At the very least, Twilight felt pain in what she was choosing to do. I see people going "too bad, alternate universe, you can suck my ass" and I'm just like wow. At least understand that you're hurting someone in your decision to abandon them. Either that world stays shitty and it's more or less your fault for not trying to help, or they cease to exist entirely, and that's a whole different level of fucked up.

People aren't save files you can just delete, you know. You're going to remember them, you're going to know that you doomed them one way or another, and denying either of those things makes you a shitty person. Twilight isn't a shitty person because she understood what she was doing and made the best choice for her. She felt anguish, remorse, and maybe even regret.

But hey, what do I know. I'm an idiot that probably would have stuck around to help because I'm an idiot.

This story is a perfect example of the old saying "damned if you do, and damned if you don't," and one only needs to look at the comments to see this ring true. No matter what Twilight Prime does here, it doesn't sit well with her own sense of morals and fair play, never mind those of the readers. Sure, she could spend some time trying to "fix" this world. But then she could potentially do that with any of the worlds that she came across. Where does she draw the line? A few hours of assistance? Days? Months? Years? She may very well be "wiping out" alternate timelines when she leaves, but she didn't create them in the first place. Starlight Glimmer made the mess, and Twilight is being forced to clean it up.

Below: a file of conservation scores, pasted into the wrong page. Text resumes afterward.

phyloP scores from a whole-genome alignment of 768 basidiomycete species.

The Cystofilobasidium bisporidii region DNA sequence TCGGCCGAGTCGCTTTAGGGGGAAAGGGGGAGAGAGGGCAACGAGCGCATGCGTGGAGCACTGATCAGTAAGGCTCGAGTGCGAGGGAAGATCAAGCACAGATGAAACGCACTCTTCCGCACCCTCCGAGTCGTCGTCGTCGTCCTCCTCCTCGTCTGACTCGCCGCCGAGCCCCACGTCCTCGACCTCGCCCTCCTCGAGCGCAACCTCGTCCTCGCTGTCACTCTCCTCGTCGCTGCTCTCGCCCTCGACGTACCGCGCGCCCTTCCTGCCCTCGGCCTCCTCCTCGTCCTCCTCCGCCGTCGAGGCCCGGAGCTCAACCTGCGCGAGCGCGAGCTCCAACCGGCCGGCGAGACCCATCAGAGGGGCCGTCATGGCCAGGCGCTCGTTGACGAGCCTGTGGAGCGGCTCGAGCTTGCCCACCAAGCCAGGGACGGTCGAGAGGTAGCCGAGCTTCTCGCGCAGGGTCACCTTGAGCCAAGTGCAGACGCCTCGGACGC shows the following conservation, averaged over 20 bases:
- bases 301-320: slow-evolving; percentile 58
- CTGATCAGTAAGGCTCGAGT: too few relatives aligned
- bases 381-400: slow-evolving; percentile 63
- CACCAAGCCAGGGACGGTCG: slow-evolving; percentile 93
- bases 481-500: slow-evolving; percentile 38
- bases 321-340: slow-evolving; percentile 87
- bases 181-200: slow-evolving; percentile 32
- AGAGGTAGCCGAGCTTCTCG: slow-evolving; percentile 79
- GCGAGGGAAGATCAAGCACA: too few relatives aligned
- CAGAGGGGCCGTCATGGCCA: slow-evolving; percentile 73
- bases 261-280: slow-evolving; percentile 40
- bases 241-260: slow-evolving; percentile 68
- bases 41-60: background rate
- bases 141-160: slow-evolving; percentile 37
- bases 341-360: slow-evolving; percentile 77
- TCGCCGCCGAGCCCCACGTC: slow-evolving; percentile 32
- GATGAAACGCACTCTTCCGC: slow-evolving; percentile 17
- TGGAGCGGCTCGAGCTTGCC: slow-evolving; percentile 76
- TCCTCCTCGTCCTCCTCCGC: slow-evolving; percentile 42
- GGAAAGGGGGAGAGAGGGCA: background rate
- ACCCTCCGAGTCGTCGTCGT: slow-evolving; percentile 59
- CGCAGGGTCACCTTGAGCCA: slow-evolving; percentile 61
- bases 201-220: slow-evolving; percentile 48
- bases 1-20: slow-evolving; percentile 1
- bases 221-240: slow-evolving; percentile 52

The first thought I had after reading it, was certain similarities to the finale Star Trek: The Next Generation Episode. Which is to say, when all the alternative timeline versions of the Enterprise spill over each other, there's one which had been fighting the Borg for years. They were so desperate not to "correct" the rift that linked their timelines together, that they actively attempted to resist doing so, only to end up being destroyed. All the while, the original Picard from his own timeline, continued on regardless of what fate it would result in for all the alternative timelines.